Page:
The “official” New Mexico State question is “red or green?” This question, referring to the color of the chile you want with your food, is asked in restaurants all over the state, But there’s a question before that. Were chiles, New Mexico’s largest agricultural crop, always here? If not, where did they come from and how did they get here?
According to the New Mexico Tourism Department’s website, chiles originated in Brazil as a wild plant with small round fruits. Between birds and people trading, chiles spread throughout South and Central America, the Caribbean and Mexico. It’s possible they came as far north as New Mexico brought by indigenous people on trade-routes. From evidence found in Ecuador, archaeologists estimate that varieties of capsicum (the botanical name for chile) have been domesticated since 7500BC. Chiles were even used by some as currency. However, the Spanish were responsible for the chile spread around the globe. According to Jack Weatherford in his book Indian Givers, how the Indians of the Americas transformed the World, this was just the beginning of the contribution of native people of the Americas to cuisines of the world.
Lois Ellen Frank in her beautifully researched and presented book, Foods of the Southwest Indian Nations, tells us chiles were not cultivated in New Mexico until the Spanish came north. Before that, the main foods cultivated in this area were squash, beans and corn.
Fabian Garcia, early 20th century horticulturist at New Mexico State University in Las Cruces, is credited for pioneering the research that led to the hardy varieties of chiles cultivated in New Mexico today. The best known are Big Jim, Joe E. Parker, Sandia and Española Improved. Hatch and Chimayó are known for their chile.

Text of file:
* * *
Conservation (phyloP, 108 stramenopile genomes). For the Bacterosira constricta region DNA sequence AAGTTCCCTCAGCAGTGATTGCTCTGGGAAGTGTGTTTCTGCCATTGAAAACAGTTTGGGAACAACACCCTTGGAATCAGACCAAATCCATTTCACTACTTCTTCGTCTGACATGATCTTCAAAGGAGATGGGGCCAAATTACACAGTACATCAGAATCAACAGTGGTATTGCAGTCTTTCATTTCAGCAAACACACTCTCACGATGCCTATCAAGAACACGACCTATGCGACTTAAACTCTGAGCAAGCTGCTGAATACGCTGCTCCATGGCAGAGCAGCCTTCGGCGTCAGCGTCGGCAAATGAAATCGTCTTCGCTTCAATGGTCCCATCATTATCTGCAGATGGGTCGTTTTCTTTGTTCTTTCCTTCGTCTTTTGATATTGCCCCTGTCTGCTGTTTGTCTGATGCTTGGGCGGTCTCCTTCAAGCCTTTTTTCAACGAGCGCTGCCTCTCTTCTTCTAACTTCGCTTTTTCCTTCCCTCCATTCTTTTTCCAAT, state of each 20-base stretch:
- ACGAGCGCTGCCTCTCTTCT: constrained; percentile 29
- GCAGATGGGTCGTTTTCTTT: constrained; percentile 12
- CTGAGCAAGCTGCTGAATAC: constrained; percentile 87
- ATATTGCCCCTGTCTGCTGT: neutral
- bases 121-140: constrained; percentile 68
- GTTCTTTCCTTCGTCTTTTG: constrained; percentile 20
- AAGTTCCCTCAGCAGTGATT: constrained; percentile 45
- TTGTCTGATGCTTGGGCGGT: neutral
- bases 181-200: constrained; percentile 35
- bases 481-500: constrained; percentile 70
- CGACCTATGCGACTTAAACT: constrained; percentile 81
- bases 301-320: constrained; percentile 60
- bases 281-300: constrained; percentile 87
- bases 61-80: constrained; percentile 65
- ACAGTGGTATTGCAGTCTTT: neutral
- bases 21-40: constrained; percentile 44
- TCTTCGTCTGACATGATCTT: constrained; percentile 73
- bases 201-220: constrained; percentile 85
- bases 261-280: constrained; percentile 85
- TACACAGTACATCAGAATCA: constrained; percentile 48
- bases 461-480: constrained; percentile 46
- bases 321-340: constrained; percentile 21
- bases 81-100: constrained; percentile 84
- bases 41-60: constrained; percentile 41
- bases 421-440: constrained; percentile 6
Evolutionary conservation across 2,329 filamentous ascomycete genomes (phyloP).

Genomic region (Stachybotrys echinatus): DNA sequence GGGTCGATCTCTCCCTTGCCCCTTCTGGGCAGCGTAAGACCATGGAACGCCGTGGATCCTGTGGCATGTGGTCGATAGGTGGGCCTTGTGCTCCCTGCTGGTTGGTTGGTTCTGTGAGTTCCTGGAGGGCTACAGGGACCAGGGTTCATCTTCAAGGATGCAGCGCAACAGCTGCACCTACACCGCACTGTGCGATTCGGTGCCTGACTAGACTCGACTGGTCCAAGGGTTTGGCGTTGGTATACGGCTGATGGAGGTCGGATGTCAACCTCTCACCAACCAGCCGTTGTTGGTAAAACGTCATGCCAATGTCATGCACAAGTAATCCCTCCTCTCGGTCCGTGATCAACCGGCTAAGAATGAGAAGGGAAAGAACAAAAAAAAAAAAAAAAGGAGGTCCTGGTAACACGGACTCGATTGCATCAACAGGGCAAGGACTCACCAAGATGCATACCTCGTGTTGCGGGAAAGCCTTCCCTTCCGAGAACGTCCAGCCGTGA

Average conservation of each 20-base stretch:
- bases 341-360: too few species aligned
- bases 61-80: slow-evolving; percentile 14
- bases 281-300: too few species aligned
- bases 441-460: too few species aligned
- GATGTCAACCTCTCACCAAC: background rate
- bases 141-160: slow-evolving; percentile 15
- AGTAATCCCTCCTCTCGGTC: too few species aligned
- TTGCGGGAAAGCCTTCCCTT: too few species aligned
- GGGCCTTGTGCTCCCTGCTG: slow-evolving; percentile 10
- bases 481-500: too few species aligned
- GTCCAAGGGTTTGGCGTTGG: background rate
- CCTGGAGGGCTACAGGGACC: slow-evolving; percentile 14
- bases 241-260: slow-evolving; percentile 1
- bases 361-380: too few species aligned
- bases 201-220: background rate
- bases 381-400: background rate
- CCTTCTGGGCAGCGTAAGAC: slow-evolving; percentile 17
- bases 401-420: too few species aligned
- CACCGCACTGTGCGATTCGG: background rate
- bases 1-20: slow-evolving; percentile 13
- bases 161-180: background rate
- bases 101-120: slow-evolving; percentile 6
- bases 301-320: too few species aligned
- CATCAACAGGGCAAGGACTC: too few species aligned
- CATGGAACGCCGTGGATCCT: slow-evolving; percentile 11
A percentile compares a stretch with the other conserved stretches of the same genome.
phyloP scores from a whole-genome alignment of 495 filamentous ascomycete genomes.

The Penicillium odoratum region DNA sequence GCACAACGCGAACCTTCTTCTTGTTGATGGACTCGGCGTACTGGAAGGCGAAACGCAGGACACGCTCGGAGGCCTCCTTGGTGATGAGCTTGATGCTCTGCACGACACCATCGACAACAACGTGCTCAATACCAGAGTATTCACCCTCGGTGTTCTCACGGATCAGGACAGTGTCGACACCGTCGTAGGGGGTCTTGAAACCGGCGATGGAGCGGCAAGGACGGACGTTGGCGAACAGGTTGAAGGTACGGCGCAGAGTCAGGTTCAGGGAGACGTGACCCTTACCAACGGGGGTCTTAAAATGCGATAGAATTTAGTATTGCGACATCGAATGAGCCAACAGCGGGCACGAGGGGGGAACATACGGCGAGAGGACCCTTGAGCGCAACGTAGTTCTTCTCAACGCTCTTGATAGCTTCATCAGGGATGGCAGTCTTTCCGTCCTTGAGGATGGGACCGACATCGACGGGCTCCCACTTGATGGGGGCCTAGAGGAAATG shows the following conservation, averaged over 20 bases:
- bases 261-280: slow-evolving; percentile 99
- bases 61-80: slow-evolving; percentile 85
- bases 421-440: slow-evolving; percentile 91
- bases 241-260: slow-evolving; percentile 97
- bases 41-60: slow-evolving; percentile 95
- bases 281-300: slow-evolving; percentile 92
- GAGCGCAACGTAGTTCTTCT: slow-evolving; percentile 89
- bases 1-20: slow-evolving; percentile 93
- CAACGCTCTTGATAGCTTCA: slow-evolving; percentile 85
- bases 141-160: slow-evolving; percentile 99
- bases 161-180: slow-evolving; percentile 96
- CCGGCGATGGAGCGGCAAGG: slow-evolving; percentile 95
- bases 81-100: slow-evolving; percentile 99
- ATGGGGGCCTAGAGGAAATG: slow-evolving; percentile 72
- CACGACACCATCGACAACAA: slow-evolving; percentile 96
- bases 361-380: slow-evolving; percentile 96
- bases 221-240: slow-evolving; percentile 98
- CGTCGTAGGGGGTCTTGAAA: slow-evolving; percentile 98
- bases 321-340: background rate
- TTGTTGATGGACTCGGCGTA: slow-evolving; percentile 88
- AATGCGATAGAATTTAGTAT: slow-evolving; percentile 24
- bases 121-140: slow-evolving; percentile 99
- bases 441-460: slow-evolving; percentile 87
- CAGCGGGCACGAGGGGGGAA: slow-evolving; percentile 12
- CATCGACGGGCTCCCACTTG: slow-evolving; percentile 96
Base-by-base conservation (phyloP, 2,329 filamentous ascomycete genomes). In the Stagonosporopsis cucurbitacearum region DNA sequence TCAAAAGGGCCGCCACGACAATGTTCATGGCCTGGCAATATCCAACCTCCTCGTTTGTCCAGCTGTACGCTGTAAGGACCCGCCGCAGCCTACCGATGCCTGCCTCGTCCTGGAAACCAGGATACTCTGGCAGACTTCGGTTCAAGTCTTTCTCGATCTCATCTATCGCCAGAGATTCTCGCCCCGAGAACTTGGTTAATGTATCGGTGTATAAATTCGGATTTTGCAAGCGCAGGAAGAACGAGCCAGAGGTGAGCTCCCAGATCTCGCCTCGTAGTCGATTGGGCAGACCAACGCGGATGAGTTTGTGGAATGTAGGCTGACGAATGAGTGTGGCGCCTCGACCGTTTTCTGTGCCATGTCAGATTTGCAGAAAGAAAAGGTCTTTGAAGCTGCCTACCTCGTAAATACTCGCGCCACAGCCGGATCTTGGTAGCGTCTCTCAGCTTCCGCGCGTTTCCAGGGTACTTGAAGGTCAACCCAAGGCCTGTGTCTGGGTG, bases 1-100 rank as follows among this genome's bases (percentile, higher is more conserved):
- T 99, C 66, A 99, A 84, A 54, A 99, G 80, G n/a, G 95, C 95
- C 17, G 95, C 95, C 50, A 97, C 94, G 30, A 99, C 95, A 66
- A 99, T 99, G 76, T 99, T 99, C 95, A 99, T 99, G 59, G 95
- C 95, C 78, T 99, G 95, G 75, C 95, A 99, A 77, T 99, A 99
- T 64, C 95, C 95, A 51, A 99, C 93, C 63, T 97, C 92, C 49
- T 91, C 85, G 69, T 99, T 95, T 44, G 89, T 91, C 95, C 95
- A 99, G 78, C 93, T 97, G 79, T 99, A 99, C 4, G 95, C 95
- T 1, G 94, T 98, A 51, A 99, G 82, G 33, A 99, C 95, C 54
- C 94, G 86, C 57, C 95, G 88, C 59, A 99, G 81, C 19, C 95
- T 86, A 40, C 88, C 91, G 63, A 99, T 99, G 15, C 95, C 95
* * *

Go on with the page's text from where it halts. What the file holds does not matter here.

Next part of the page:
What’s your answer to the New Mexico State question? Red of green? We’d love to know.
If you answered green, you’ll love this apple pie recipe.
Green Chile Apple Pie with Cheddar Crust
I like this because it uses two of my favorite New Mexico foods: apples and green chile. Try to get local apples from the orchard or the farmers market; that’s the best. For green chile, look in the freezer case at your supermarket. If you’re not in an area where you can find green chile in the supermarket, Hatch Chile Express ships roasted and frozen chiles. This recipe makes a ten inch pie.
1¾ cup all purpose flour
9 tablespoons well chilled butter (or a mixture of 2/3 butter and 1/3 lard or Crisco), cut into ¼-inch pieces
¼ cup sharp cheddar cheese, grated
1/3 cup ice water
Put the flour in the bowl of the food processor. Add the butter and cheddar and pulse until you have a coarse consistency. While the processor is running, drizzle in just enough water for the pastry to hold together. Turn out onto a board and form into two balls. Wrap in cling wrap and refrigerate for 30 minutes.
¼ cup brown sugar
½ cup all purpose flour
1 teaspoon ground cinnamon
4 cups apples, peeled, cored and sliced
½ cup green chile, roasted, peeled, seeds removed and diced
Preheat the oven to 375˚.
In a large bowl, thoroughly mix the sugar, flour and cinnamon. Add the sliced apples and diced green chiles. Toss so that the apples and chiles are well coated. Roll out the bottom crust to quarter-inch thickness, put into the bottom of a ten inch pie plate and put the filling in. Roll out the top crust and cover the filling with it. Crimp the top and bottom together and cut off any excess. Pierce two or three ventilation holes in the top crust. Put in the oven and bake until top is golden brown and filling is bubbling (about 45 minutes).
For more on chiles in New Mexico:
Oh The Places You’ll Go
New Mexican chile – Red or green?